HC Deb 21 April 1998 vol 310 cc585-6
8. Mr. Desmond Browne (Kilmarnock and Loudoun)

What proposals he has to achieve consistency in sentencing in the criminal courts. [37621]

The Minister for Home Affairs and Devolution, Scottish Office (Mr. Henry McLeish)

Sentencing is a matter for the courts. We have just published sentencing profiles for the Scottish courts in order to make sentencing information more widely available and to assist in consistency in sentencing practice.

Mr. Browne

My hon. Friend will be aware that, even during the years of Tory obsession with prison building and longer prison sentences, there was one glaring inconsistency in sentencing—the disproportionate use of custody by the sheriffs in Kilmarnock sheriff court. However, since 1995—and thanks to the work of the social work department of East Ayrshire council—the sheriffs have been persuaded to make greater use of non-custodial sentences. My hon. Friend will be aware also that social work services and the criminal justice system are 100 per cent. funded by the Scottish Office, and that this year's allocation of grant—despite a national increase broadly in line with inflation—represents a 7.2 per cent. decrease for East Ayrshire council. In considering East Ayrshire council's submissions to him about that allocation, will my hon. Friend take into account the need to reinforce that trend in sentencing at Kilmarnock sheriff court?

Mr. McLeish

I welcome my hon. Friend's comments, and I would like to put on record our appreciation of the work being done by East Ayrshire council's criminal justice and social work department. We need to find not uniformity, but consistency, in sentencing throughout Scotland. That is why my hon. Friend is absolutely right to emphasise non-custodial sentencing. We are endeavouring to do a great deal more than the previous Government in relation to that matter. We have provided £2.5 million for criminal justice and social work services this year, and I sincerely hope that we will be able to invest even more over the coming months.

In the Crime and Disorder Bill, the Government propose new measures to ensure that a wide variety of options is available to courts throughout the country. We have supervised attendance orders; we are about to embark on a pilot electronic tagging scheme; and we have community service sentences. We must make sure that dangerous prisoners are locked up in prisons but, on the other hand, we must make sure that we are using alternatives to custody as far as we can. They are cost-effective and they work, and we need a better balance. Our prison population of 6,300 is high, and overcrowding can lead to the undermining of our attempts to rehabilitate and provide other positive services in prisons.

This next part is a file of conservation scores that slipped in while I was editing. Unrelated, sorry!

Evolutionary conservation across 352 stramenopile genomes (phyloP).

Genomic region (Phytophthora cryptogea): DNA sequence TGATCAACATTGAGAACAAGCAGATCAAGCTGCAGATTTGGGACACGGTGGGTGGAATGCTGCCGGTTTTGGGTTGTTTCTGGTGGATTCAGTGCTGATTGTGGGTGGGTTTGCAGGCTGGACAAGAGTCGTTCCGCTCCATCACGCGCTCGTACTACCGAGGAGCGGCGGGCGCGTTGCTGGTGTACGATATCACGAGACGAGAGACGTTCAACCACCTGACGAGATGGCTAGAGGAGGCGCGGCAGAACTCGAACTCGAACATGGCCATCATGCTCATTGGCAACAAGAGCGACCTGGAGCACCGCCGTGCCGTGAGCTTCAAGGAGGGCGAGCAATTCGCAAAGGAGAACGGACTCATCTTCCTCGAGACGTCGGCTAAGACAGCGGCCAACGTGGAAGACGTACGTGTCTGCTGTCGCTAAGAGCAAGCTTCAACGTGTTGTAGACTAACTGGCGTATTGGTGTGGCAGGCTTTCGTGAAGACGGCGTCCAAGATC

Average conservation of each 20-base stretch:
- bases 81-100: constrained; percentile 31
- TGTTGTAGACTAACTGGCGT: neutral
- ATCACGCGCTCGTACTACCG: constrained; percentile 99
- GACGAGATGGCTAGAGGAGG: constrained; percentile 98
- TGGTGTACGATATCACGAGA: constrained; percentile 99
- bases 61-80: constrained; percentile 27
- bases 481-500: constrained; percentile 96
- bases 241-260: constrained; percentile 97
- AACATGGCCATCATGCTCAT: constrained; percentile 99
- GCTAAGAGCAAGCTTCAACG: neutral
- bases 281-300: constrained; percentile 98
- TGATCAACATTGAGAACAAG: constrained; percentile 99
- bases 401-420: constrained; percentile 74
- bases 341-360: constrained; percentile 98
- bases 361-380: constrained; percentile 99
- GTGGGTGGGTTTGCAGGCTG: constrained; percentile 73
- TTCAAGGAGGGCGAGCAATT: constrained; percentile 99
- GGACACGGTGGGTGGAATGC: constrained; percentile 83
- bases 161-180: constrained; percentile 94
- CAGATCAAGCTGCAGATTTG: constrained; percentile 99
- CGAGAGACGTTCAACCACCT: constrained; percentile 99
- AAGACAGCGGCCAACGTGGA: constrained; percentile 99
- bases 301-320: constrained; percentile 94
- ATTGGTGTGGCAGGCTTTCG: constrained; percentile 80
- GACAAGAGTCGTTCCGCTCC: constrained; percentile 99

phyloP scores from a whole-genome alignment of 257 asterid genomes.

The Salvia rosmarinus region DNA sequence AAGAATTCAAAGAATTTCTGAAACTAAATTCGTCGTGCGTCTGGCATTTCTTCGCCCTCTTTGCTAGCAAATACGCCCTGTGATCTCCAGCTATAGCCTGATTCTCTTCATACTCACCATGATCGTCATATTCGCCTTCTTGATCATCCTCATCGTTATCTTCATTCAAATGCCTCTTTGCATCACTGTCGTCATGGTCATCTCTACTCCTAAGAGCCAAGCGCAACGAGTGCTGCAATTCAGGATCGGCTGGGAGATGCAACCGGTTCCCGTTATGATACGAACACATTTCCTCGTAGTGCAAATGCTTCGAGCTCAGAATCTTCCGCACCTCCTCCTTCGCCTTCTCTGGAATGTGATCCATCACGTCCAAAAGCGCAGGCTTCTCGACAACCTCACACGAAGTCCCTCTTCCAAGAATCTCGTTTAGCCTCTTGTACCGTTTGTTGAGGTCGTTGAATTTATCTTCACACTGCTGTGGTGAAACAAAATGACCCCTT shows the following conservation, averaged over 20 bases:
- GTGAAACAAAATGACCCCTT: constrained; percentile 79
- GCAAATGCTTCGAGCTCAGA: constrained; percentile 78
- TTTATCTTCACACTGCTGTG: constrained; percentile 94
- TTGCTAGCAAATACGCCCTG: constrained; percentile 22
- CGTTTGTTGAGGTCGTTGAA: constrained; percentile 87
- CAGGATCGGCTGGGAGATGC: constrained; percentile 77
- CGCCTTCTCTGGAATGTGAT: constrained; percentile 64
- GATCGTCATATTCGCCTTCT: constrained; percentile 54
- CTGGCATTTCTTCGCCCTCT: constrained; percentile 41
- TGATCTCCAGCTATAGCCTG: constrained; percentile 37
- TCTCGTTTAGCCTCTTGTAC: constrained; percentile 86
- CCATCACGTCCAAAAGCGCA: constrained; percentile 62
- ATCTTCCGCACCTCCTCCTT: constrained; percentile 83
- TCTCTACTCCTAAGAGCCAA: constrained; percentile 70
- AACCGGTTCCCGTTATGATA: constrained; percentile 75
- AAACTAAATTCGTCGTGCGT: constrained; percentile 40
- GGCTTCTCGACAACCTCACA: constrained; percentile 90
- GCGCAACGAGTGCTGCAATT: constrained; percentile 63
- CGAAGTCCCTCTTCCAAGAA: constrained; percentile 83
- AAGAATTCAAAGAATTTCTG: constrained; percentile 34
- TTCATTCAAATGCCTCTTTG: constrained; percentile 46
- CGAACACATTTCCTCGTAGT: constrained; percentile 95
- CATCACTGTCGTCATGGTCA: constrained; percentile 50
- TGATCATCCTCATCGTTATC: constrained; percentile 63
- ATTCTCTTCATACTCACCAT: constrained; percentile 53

Mr. John Bercow (Buckingham)

Why does not the hon. Gentleman understand that, in abandoning plans for honesty in sentencing, and in failing to abolish automatic early release from prison, the Government are displaying not toughness on crime but serial wimpishness? [Interruption.]

Mr. McLeish

I shall not reflect on my hon. Friends' comments in response to the hon. Gentleman's question, but I will say that he is simply wrong. One cannot pretend to be pursuing a tough policy on law and order merely by sending more and more people to prison, regardless of the consequences. The point about abandoning parole is sheer nonsense, as the Opposition know—they will have to realise that the Government are moving forward with a progressive policy, under which people will be put behind bars when necessary but non-custodial alternatives will be sought for others.

Ms Sandra Osborne (Ayr)

Can my hon. Friend offer an explanation for the dramatic increase in lock-up rates at Cornton Vale in recent months? Does he agree that sheriffs should consider alternatives to custody rather than continuing to lock up vulnerable women?

Mr. McLeish

My hon. Friend is right to express her concern about Cornton Vale—we, too, are concerned about the rising prison population there. We shall publish a report very soon, which will go some way to tackle the outstanding difficulties. As my hon. Friend suggested, we want to invest in alternatives to custody, which seems a sensible way forward not only for the people involved but for our prisons.

Sir Robert Smith (West Aberdeenshire and Kincardine)

I welcome that answer, but does the Minister recognise that, to achieve equality of sentencing, we first have to catch the criminals? As has been said, morale is crucial to the effectiveness of the police force, so will he assure the House that he will give all the necessary support to Grampian police board to ensure the early appointment of a new chief constable? Will he assure us, too, that that chief constable will receive the resources and back-up to restore morale so that we can take advantage of the existence of a good-quality police force in that area?

Mr. McLeish

I entirely share the hon. Gentleman's sentiments. We hope that the new chief constable will be in place as soon as possible, which will be a tremendous boost to the force. Morale and public confidence are vital, and, in the aftermath of recent events, we hope to work in partnership to secure those objectives.

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